Throughout the 1950s, dancehalls throughout the nation were swept up with Cuban inspiration in the music and dance of mambo. The word mambo has no direct translation, but it comes from the phrase “abrecuto y guiri mambo,” which means open your eyes and listen. In the 1950s, Americans were listening and loving mambo music while embracing the upbeat dance moves that come along with the melody. Below you can get a closer look at how mambo swept the nation and became a lasting legacy in the world of ballroom dancing.
The introduction of mambo music
Cuban music had been introduced to the United States in the 1930s, but the mambo did not become a craze until 1951 with the release of Perez Prado’s Mambo Jambo. This album followed an already existing American fascination with Latin music, and it set the tone for mambo as a genre with a saxophone driven rhythm and brass-heavy melody.
The mambo dance craze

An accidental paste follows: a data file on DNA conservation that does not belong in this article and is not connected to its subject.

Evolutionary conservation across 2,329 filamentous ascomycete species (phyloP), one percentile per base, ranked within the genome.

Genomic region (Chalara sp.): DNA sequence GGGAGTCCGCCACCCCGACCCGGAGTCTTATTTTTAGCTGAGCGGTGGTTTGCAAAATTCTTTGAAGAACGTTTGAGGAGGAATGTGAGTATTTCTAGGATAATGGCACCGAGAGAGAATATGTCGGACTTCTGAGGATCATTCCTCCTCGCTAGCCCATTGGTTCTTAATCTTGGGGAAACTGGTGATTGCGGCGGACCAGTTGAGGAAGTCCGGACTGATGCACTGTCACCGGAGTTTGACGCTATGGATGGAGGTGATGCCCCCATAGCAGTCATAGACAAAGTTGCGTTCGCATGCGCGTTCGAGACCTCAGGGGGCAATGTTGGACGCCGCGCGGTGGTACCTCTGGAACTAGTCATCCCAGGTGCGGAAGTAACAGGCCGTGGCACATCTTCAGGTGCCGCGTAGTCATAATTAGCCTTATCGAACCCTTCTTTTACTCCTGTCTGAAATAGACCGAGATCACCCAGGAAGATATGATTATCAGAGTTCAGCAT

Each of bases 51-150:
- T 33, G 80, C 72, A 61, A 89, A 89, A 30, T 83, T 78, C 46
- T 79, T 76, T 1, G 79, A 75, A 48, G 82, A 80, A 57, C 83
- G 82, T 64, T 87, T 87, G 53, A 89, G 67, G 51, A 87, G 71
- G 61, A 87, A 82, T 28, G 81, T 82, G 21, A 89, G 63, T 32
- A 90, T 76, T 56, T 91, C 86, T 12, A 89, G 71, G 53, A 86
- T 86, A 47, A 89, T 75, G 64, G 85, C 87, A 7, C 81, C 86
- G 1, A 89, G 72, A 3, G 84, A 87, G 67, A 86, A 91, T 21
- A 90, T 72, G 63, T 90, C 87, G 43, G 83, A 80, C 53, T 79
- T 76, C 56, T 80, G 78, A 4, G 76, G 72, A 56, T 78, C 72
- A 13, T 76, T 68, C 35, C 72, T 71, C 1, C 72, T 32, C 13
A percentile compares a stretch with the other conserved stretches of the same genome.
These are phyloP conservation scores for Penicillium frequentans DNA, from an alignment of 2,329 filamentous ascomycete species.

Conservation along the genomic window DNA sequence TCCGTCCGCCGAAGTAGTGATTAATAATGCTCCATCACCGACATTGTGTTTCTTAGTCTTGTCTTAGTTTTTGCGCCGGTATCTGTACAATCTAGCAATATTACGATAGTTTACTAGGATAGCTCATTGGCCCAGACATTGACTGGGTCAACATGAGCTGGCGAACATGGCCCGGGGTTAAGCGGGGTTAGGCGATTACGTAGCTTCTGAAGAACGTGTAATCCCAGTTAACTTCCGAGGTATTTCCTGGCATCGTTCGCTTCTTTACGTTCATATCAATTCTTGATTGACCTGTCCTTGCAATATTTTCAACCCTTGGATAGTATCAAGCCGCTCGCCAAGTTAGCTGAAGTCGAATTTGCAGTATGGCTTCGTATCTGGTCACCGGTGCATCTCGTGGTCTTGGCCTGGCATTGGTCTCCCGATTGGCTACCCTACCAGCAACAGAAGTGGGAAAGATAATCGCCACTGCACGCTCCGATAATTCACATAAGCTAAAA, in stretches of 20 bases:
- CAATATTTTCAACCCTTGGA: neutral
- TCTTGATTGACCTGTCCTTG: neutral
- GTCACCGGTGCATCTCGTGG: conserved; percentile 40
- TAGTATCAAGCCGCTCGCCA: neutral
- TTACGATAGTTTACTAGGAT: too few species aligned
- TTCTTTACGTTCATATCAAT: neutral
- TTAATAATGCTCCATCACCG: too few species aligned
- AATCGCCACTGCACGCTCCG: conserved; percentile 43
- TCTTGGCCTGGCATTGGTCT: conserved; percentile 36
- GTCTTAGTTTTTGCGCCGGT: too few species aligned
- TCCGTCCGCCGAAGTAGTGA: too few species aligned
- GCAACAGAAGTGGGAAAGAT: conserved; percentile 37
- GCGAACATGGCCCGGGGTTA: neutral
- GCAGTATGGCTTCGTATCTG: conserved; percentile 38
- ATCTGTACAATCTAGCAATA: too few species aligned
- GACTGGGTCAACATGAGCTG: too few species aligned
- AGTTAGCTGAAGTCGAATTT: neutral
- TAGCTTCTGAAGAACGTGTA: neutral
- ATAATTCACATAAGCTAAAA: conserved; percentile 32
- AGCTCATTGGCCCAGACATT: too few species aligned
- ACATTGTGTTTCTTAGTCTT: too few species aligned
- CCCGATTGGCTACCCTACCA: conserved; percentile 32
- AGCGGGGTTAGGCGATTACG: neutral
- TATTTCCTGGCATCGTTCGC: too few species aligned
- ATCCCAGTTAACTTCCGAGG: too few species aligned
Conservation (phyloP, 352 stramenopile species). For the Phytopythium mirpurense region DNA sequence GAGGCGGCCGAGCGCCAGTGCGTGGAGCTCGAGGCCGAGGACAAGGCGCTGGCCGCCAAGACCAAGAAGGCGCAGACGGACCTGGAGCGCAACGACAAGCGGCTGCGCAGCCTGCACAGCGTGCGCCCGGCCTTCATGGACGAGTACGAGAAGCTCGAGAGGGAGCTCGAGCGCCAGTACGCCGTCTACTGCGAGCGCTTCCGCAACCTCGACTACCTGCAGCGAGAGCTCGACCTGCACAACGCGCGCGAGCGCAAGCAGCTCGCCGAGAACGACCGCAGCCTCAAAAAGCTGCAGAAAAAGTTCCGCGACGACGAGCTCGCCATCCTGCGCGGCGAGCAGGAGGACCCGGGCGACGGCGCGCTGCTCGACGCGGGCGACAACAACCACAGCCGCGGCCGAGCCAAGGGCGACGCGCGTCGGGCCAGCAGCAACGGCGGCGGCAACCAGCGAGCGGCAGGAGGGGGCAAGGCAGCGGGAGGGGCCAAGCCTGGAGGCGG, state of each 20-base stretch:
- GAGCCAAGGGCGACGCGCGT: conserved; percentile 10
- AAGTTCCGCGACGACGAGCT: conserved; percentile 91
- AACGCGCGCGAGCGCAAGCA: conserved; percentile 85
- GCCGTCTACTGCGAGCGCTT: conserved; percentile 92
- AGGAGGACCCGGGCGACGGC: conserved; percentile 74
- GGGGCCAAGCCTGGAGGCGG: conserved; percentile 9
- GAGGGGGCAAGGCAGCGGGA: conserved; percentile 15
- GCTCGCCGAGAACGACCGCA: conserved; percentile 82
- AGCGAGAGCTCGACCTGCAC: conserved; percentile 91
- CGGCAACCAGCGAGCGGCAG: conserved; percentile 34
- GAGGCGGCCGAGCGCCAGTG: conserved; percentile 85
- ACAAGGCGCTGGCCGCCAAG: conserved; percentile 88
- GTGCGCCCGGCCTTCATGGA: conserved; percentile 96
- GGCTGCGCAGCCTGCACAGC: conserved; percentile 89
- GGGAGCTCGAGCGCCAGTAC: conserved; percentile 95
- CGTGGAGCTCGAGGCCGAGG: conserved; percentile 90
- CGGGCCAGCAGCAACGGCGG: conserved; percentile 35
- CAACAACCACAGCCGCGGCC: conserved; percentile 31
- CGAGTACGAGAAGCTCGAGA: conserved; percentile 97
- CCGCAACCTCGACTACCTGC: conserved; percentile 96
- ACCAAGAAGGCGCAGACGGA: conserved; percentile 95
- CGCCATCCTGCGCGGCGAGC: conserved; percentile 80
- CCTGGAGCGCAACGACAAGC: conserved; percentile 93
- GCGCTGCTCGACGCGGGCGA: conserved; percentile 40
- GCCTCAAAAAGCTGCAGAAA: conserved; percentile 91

With great music comes dance moves, and with the rise of mambo came an adaptation of the rumba box-step, which was taught in studios across the country. Soon a number of famous mambo dancers came about and competitions at the Palladium further popularized the movement.
The evolution of the mambo
While the mambo craze itself died down, the roots of mambo dance live on today as the cha-cha, which utilizes the triple-step movement of the mambo. Variations of the dance have evolved throughout the world, though American’s will fondly remember the traditional box-step pattern that was all the rage in the mid-20th century.
If you are considering exploring the world of dance with professional instruction, explore the classes and private lessons offered by Fred Astaire Dance Studio. To get a look at all of the genres you might discover in our studio, visit our website or call us at (520) 300-5490.